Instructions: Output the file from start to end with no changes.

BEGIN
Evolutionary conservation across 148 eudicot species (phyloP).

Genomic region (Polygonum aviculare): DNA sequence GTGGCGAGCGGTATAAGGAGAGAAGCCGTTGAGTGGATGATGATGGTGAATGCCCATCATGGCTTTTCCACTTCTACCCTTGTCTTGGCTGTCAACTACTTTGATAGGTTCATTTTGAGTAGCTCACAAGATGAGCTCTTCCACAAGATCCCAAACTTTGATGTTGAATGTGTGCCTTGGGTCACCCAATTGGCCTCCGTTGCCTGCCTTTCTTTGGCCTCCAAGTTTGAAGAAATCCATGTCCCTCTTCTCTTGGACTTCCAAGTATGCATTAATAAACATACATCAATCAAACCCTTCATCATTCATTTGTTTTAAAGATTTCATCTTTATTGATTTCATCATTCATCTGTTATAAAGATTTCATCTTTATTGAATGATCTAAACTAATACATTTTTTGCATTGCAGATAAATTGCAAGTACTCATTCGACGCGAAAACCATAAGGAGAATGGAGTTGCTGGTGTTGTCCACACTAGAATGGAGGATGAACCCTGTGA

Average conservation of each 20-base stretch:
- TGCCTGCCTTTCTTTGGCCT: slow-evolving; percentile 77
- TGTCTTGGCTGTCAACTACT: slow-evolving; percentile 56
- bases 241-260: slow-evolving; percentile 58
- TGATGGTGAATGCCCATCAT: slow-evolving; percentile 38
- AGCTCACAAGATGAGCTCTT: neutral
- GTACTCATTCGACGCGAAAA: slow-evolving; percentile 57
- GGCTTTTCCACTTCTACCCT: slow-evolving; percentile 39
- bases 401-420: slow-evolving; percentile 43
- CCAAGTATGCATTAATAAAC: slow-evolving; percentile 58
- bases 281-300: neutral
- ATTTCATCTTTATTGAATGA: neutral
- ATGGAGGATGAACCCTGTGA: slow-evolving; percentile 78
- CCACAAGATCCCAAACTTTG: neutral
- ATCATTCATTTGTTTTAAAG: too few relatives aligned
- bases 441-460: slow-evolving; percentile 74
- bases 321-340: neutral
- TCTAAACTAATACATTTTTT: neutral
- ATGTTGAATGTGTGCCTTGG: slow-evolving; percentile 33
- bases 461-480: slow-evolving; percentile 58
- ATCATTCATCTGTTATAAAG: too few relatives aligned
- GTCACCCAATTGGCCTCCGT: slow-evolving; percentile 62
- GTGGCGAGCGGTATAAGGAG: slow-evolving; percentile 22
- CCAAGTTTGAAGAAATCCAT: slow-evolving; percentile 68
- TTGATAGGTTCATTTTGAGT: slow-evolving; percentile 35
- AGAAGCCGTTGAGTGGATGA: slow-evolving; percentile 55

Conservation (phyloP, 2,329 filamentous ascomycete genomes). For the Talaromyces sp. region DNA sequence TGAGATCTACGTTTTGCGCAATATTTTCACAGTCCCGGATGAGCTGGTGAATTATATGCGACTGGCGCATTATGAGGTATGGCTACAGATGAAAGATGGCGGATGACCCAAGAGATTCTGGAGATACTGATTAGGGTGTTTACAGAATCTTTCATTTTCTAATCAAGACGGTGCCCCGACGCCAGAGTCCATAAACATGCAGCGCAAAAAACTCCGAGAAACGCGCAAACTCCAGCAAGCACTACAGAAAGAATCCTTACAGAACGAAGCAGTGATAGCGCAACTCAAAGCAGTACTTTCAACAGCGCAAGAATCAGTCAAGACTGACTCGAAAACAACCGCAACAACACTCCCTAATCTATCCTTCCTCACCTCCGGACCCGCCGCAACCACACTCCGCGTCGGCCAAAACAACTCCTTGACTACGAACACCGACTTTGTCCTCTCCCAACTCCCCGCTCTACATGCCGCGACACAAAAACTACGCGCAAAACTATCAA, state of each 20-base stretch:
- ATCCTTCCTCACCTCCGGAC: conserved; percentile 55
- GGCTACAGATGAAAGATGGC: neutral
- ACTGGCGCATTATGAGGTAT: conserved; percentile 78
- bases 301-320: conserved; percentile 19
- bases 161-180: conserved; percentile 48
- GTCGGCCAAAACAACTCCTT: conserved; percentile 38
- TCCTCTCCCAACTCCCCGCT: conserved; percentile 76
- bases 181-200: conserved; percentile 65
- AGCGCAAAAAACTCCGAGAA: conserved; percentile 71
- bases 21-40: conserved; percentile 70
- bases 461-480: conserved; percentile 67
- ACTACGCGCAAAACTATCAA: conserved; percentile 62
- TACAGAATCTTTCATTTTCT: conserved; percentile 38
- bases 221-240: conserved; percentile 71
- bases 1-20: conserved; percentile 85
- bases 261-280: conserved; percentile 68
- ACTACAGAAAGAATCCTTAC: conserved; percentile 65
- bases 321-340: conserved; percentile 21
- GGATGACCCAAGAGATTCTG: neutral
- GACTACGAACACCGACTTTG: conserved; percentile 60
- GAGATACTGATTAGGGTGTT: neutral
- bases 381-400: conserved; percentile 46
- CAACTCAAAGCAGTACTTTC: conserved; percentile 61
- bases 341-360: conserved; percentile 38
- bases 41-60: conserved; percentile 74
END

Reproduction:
Evolutionary conservation across 148 eudicot species (phyloP).

Genomic region (Polygonum aviculare): DNA sequence GTGGCGAGCGGTATAAGGAGAGAAGCCGTTGAGTGGATGATGATGGTGAATGCCCATCATGGCTTTTCCACTTCTACCCTTGTCTTGGCTGTCAACTACTTTGATAGGTTCATTTTGAGTAGCTCACAAGATGAGCTCTTCCACAAGATCCCAAACTTTGATGTTGAATGTGTGCCTTGGGTCACCCAATTGGCCTCCGTTGCCTGCCTTTCTTTGGCCTCCAAGTTTGAAGAAATCCATGTCCCTCTTCTCTTGGACTTCCAAGTATGCATTAATAAACATACATCAATCAAACCCTTCATCATTCATTTGTTTTAAAGATTTCATCTTTATTGATTTCATCATTCATCTGTTATAAAGATTTCATCTTTATTGAATGATCTAAACTAATACATTTTTTGCATTGCAGATAAATTGCAAGTACTCATTCGACGCGAAAACCATAAGGAGAATGGAGTTGCTGGTGTTGTCCACACTAGAATGGAGGATGAACCCTGTGA

Average conservation of each 20-base stretch:
- TGCCTGCCTTTCTTTGGCCT: slow-evolving; percentile 77
- TGTCTTGGCTGTCAACTACT: slow-evolving; percentile 56
- bases 241-260: slow-evolving; percentile 58
- TGATGGTGAATGCCCATCAT: slow-evolving; percentile 38
- AGCTCACAAGATGAGCTCTT: neutral
- GTACTCATTCGACGCGAAAA: slow-evolving; percentile 57
- GGCTTTTCCACTTCTACCCT: slow-evolving; percentile 39
- bases 401-420: slow-evolving; percentile 43
- CCAAGTATGCATTAATAAAC: slow-evolving; percentile 58
- bases 281-300: neutral
- ATTTCATCTTTATTGAATGA: neutral
- ATGGAGGATGAACCCTGTGA: slow-evolving; percentile 78
- CCACAAGATCCCAAACTTTG: neutral
- ATCATTCATTTGTTTTAAAG: too few relatives aligned
- bases 441-460: slow-evolving; percentile 74
- bases 321-340: neutral
- TCTAAACTAATACATTTTTT: neutral
- ATGTTGAATGTGTGCCTTGG: slow-evolving; percentile 33
- bases 461-480: slow-evolving; percentile 58
- ATCATTCATCTGTTATAAAG: too few relatives aligned
- GTCACCCAATTGGCCTCCGT: slow-evolving; percentile 62
- GTGGCGAGCGGTATAAGGAG: slow-evolving; percentile 22
- CCAAGTTTGAAGAAATCCAT: slow-evolving; percentile 68
- TTGATAGGTTCATTTTGAGT: slow-evolving; percentile 35
- AGAAGCCGTTGAGTGGATGA: slow-evolving; percentile 55

Conservation (phyloP, 2,329 filamentous ascomycete genomes). For the Talaromyces sp. region DNA sequence TGAGATCTACGTTTTGCGCAATATTTTCACAGTCCCGGATGAGCTGGTGAATTATATGCGACTGGCGCATTATGAGGTATGGCTACAGATGAAAGATGGCGGATGACCCAAGAGATTCTGGAGATACTGATTAGGGTGTTTACAGAATCTTTCATTTTCTAATCAAGACGGTGCCCCGACGCCAGAGTCCATAAACATGCAGCGCAAAAAACTCCGAGAAACGCGCAAACTCCAGCAAGCACTACAGAAAGAATCCTTACAGAACGAAGCAGTGATAGCGCAACTCAAAGCAGTACTTTCAACAGCGCAAGAATCAGTCAAGACTGACTCGAAAACAACCGCAACAACACTCCCTAATCTATCCTTCCTCACCTCCGGACCCGCCGCAACCACACTCCGCGTCGGCCAAAACAACTCCTTGACTACGAACACCGACTTTGTCCTCTCCCAACTCCCCGCTCTACATGCCGCGACACAAAAACTACGCGCAAAACTATCAA, state of each 20-base stretch:
- ATCCTTCCTCACCTCCGGAC: conserved; percentile 55
- GGCTACAGATGAAAGATGGC: neutral
- ACTGGCGCATTATGAGGTAT: conserved; percentile 78
- bases 301-320: conserved; percentile 19
- bases 161-180: conserved; percentile 48
- GTCGGCCAAAACAACTCCTT: conserved; percentile 38
- TCCTCTCCCAACTCCCCGCT: conserved; percentile 76
- bases 181-200: conserved; percentile 65
- AGCGCAAAAAACTCCGAGAA: conserved; percentile 71
- bases 21-40: conserved; percentile 70
- bases 461-480: conserved; percentile 67
- ACTACGCGCAAAACTATCAA: conserved; percentile 62
- TACAGAATCTTTCATTTTCT: conserved; percentile 38
- bases 221-240: conserved; percentile 71
- bases 1-20: conserved; percentile 85
- bases 261-280: conserved; percentile 68
- ACTACAGAAAGAATCCTTAC: conserved; percentile 65
- bases 321-340: conserved; percentile 21
- GGATGACCCAAGAGATTCTG: neutral
- GACTACGAACACCGACTTTG: conserved; percentile 60
- GAGATACTGATTAGGGTGTT: neutral
- bases 381-400: conserved; percentile 46
- CAACTCAAAGCAGTACTTTC: conserved; percentile 61
- bases 341-360: conserved; percentile 38
- bases 41-60: conserved; percentile 74